Columbus finished with a record of 37-38-7, missing the playoffs for the second year in a row.

Columbus, Ohio – Columbus Blue Jackets finished their season earlier than they could have hoped, but the team is going into the offseason with the feeling that it has many parts needed to move towards a more successful future.

Columbus finished with a record of 37-38-7, missing the playoffs for the second year in a row.

However, both the coach and the players talked about a team that achieved significant growth during the season when most experts chose it last in the division. Instead, the Blue Jackets competed for a place in the playoffs until March and finished sixth, with first-year coach Brad Larsen leading the NHL’s youngest team with an average age of 25.71.

His goal now is to refine the list, creating a core of players and a philosophy of unity.

“Obviously, you can’t be happy that you didn’t make the playoffs, but we felt we were competitive and we’re going to be close,” said general manager Jarmo Kekalainen. “In that sense, assuming that at the start of the season we can be quite happy that we have taken the right steps from a year ago to where we are now.

“I think we will also take the next steps here pretty soon because there will be a lot of inner growth with the guys we have, the age structure that we have with our young, very talented players.”

The Blue Jackets began the season as seen as a team in need of a reboot after the loss of key veterans, including captain Nick Faligno, now with Boston, Seth Jones in Chicago, and Cam Atkinson, who spent 10 seasons in Columbus before go to Philadelphia. Jakub Varachak.

Instead, the team used a combination of veteran experience and youthful enthusiasm to set a franchise record with 262 goals, led by Oliver Bjorkstrand with 28 and Patrick Lane with 26.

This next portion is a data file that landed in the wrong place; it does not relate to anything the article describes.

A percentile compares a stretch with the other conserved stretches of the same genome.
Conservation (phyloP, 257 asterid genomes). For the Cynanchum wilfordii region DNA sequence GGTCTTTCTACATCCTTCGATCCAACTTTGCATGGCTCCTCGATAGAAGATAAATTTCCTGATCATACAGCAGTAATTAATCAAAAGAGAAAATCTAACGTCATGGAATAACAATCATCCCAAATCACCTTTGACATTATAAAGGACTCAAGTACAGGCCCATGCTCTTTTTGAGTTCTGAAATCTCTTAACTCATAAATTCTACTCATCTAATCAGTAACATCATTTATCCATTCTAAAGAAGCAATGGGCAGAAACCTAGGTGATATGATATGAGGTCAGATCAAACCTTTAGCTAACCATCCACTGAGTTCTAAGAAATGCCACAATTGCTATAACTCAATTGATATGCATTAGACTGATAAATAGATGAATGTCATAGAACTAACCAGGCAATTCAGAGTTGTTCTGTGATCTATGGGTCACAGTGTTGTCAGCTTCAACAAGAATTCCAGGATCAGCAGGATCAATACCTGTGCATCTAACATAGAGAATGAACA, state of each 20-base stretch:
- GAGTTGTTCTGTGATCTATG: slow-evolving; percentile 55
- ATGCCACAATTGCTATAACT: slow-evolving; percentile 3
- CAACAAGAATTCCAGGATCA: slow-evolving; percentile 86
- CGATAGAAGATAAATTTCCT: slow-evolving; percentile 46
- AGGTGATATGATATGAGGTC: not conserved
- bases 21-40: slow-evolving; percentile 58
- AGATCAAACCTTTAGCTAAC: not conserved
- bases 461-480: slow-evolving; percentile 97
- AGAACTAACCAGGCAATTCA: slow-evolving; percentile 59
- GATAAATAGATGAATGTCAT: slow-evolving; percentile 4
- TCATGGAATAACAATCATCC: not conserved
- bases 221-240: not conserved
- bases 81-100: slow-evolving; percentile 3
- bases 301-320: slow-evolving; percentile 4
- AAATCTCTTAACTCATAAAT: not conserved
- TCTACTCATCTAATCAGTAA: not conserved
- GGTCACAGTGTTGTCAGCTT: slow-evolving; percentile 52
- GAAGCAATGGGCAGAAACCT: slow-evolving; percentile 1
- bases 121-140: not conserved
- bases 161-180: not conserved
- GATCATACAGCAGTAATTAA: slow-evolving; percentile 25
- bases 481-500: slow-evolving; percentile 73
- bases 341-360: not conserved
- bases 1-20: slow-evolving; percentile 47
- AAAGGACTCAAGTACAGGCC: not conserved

Varachek led the team with 62 goals from 6 and 56 assists, becoming the first player in NHL history to score more than 60 points, despite scoring so rarely.

“We won some great games, we played a lot of good games,” said Varacek. a lot of guys got better during the year ”.

Columbus ’perseverance was evident as he came behind in 23 of 37 wins, a record for one season and a sixth in the NHL.

The team also set a more dubious record, scoring 297 goals, the largest in franchise history and fifth in the NHL this season.

Among the questions to be answered this offseason are the status of restricted free agents, such as Lane, who has scored 26 goals and 30 assists in 56 games, and Jack Roslavic, who has scored 22 goals and 23 assists in his career. .

Reserve goalkeeper Jonas Carpisallo, who has just undergone surgery on his right thigh, is an indefinitely free agent with an uncertain future at the club.

“You look at the teams that are in this year’s playoffs – we need to get better,” Larsen said. “It could mean the loss of some of these real key guys. I don’t have a crystal ball. I’m not going to play GM. I’m going to coach the team they give me. They ask questions, I will express my sincere opinion, and we will see how it will end. “

Unlike some recent superstars who have rented space in the Ohio capital, Lane continues to express his support for staying with the Blue Jackets.

“They said they wanted me to be here,” Lane said. “I said the same thing. You know, feelings are mutual. Just set a deadline, money and all that, and I think we will be fine. “

The Blue Jackets have signed a two-year entry-level contract with winger Kirill Marchenko. The forward was selected in the second round of the 2018 NHL Draft. Since his debut in the Continental Hockey League, the 21-year-old Marchenko has scored 34 goals and 30 assists, 33 minutes from the penalty spot, seven goals in power play, five winning goals in 114 career games with Khanty-Mansiysk Ugra and SKA with St. Petersburg. in 2017-18

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